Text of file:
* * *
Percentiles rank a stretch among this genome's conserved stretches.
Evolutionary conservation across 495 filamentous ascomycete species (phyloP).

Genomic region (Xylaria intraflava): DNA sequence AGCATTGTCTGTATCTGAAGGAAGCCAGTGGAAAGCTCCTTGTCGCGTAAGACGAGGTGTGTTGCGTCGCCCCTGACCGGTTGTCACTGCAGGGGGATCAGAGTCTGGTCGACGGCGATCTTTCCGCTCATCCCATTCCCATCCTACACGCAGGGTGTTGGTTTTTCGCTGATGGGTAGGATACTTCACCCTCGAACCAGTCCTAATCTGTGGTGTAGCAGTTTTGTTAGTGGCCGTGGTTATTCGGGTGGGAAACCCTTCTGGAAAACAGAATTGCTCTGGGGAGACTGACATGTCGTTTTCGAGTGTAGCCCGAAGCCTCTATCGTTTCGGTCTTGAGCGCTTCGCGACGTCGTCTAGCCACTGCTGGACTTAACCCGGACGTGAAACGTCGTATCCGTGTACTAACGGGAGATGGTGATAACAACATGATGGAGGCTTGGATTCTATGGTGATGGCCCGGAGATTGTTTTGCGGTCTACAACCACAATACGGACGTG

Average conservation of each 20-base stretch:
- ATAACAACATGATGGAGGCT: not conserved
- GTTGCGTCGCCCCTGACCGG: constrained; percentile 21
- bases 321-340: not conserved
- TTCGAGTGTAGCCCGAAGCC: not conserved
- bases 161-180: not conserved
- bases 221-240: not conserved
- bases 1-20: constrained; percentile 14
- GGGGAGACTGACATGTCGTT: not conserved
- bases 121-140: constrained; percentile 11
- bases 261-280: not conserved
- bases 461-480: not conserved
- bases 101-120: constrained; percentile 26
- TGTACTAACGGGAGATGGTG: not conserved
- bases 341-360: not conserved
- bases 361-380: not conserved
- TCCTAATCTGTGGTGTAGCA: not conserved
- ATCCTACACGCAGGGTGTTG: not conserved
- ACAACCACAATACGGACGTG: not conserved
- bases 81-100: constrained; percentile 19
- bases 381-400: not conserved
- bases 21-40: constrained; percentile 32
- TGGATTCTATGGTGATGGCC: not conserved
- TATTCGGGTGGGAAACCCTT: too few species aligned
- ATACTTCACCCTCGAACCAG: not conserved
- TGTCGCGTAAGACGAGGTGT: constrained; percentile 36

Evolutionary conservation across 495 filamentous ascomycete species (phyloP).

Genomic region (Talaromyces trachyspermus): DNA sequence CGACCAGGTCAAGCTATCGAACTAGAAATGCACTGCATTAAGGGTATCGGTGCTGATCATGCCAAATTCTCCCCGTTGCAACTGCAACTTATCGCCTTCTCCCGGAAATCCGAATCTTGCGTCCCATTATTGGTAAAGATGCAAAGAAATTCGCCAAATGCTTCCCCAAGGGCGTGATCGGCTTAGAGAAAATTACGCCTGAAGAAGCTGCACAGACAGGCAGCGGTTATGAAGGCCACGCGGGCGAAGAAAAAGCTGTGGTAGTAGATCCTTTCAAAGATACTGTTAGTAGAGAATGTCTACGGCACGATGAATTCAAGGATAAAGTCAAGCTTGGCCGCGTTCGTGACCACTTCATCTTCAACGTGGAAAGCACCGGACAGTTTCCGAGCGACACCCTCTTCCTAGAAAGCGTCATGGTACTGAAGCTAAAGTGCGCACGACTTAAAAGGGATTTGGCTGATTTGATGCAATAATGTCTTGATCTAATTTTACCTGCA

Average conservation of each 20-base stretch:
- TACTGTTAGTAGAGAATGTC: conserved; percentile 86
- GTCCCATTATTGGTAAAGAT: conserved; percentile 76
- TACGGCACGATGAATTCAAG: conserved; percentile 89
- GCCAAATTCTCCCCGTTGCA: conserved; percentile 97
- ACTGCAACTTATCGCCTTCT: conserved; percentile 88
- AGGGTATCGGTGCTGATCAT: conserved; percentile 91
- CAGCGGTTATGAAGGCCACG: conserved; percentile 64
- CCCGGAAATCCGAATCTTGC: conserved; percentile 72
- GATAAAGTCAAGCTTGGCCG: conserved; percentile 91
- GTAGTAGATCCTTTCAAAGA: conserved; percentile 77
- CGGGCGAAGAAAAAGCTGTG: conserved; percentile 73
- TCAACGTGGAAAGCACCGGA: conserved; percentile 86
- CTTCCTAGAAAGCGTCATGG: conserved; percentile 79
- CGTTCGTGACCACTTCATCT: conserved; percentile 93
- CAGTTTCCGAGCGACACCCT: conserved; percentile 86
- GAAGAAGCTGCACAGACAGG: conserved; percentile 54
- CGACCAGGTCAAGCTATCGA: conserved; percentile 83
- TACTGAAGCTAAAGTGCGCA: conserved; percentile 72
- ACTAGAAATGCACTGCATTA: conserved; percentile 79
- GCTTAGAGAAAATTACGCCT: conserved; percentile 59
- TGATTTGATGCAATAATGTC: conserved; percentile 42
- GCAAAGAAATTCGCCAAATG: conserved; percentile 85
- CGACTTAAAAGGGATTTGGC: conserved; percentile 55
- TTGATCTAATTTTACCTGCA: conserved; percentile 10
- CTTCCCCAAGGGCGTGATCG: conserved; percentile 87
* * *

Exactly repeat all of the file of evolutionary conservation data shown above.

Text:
Percentiles rank a stretch among this genome's conserved stretches.
Evolutionary conservation across 495 filamentous ascomycete species (phyloP).

Genomic region (Xylaria intraflava): DNA sequence AGCATTGTCTGTATCTGAAGGAAGCCAGTGGAAAGCTCCTTGTCGCGTAAGACGAGGTGTGTTGCGTCGCCCCTGACCGGTTGTCACTGCAGGGGGATCAGAGTCTGGTCGACGGCGATCTTTCCGCTCATCCCATTCCCATCCTACACGCAGGGTGTTGGTTTTTCGCTGATGGGTAGGATACTTCACCCTCGAACCAGTCCTAATCTGTGGTGTAGCAGTTTTGTTAGTGGCCGTGGTTATTCGGGTGGGAAACCCTTCTGGAAAACAGAATTGCTCTGGGGAGACTGACATGTCGTTTTCGAGTGTAGCCCGAAGCCTCTATCGTTTCGGTCTTGAGCGCTTCGCGACGTCGTCTAGCCACTGCTGGACTTAACCCGGACGTGAAACGTCGTATCCGTGTACTAACGGGAGATGGTGATAACAACATGATGGAGGCTTGGATTCTATGGTGATGGCCCGGAGATTGTTTTGCGGTCTACAACCACAATACGGACGTG

Average conservation of each 20-base stretch:
- ATAACAACATGATGGAGGCT: not conserved
- GTTGCGTCGCCCCTGACCGG: constrained; percentile 21
- bases 321-340: not conserved
- TTCGAGTGTAGCCCGAAGCC: not conserved
- bases 161-180: not conserved
- bases 221-240: not conserved
- bases 1-20: constrained; percentile 14
- GGGGAGACTGACATGTCGTT: not conserved
- bases 121-140: constrained; percentile 11
- bases 261-280: not conserved
- bases 461-480: not conserved
- bases 101-120: constrained; percentile 26
- TGTACTAACGGGAGATGGTG: not conserved
- bases 341-360: not conserved
- bases 361-380: not conserved
- TCCTAATCTGTGGTGTAGCA: not conserved
- ATCCTACACGCAGGGTGTTG: not conserved
- ACAACCACAATACGGACGTG: not conserved
- bases 81-100: constrained; percentile 19
- bases 381-400: not conserved
- bases 21-40: constrained; percentile 32
- TGGATTCTATGGTGATGGCC: not conserved
- TATTCGGGTGGGAAACCCTT: too few species aligned
- ATACTTCACCCTCGAACCAG: not conserved
- TGTCGCGTAAGACGAGGTGT: constrained; percentile 36

Evolutionary conservation across 495 filamentous ascomycete species (phyloP).

Genomic region (Talaromyces trachyspermus): DNA sequence CGACCAGGTCAAGCTATCGAACTAGAAATGCACTGCATTAAGGGTATCGGTGCTGATCATGCCAAATTCTCCCCGTTGCAACTGCAACTTATCGCCTTCTCCCGGAAATCCGAATCTTGCGTCCCATTATTGGTAAAGATGCAAAGAAATTCGCCAAATGCTTCCCCAAGGGCGTGATCGGCTTAGAGAAAATTACGCCTGAAGAAGCTGCACAGACAGGCAGCGGTTATGAAGGCCACGCGGGCGAAGAAAAAGCTGTGGTAGTAGATCCTTTCAAAGATACTGTTAGTAGAGAATGTCTACGGCACGATGAATTCAAGGATAAAGTCAAGCTTGGCCGCGTTCGTGACCACTTCATCTTCAACGTGGAAAGCACCGGACAGTTTCCGAGCGACACCCTCTTCCTAGAAAGCGTCATGGTACTGAAGCTAAAGTGCGCACGACTTAAAAGGGATTTGGCTGATTTGATGCAATAATGTCTTGATCTAATTTTACCTGCA

Average conservation of each 20-base stretch:
- TACTGTTAGTAGAGAATGTC: conserved; percentile 86
- GTCCCATTATTGGTAAAGAT: conserved; percentile 76
- TACGGCACGATGAATTCAAG: conserved; percentile 89
- GCCAAATTCTCCCCGTTGCA: conserved; percentile 97
- ACTGCAACTTATCGCCTTCT: conserved; percentile 88
- AGGGTATCGGTGCTGATCAT: conserved; percentile 91
- CAGCGGTTATGAAGGCCACG: conserved; percentile 64
- CCCGGAAATCCGAATCTTGC: conserved; percentile 72
- GATAAAGTCAAGCTTGGCCG: conserved; percentile 91
- GTAGTAGATCCTTTCAAAGA: conserved; percentile 77
- CGGGCGAAGAAAAAGCTGTG: conserved; percentile 73
- TCAACGTGGAAAGCACCGGA: conserved; percentile 86
- CTTCCTAGAAAGCGTCATGG: conserved; percentile 79
- CGTTCGTGACCACTTCATCT: conserved; percentile 93
- CAGTTTCCGAGCGACACCCT: conserved; percentile 86
- GAAGAAGCTGCACAGACAGG: conserved; percentile 54
- CGACCAGGTCAAGCTATCGA: conserved; percentile 83
- TACTGAAGCTAAAGTGCGCA: conserved; percentile 72
- ACTAGAAATGCACTGCATTA: conserved; percentile 79
- GCTTAGAGAAAATTACGCCT: conserved; percentile 59
- TGATTTGATGCAATAATGTC: conserved; percentile 42
- GCAAAGAAATTCGCCAAATG: conserved; percentile 85
- CGACTTAAAAGGGATTTGGC: conserved; percentile 55
- TTGATCTAATTTTACCTGCA: conserved; percentile 10
- CTTCCCCAAGGGCGTGATCG: conserved; percentile 87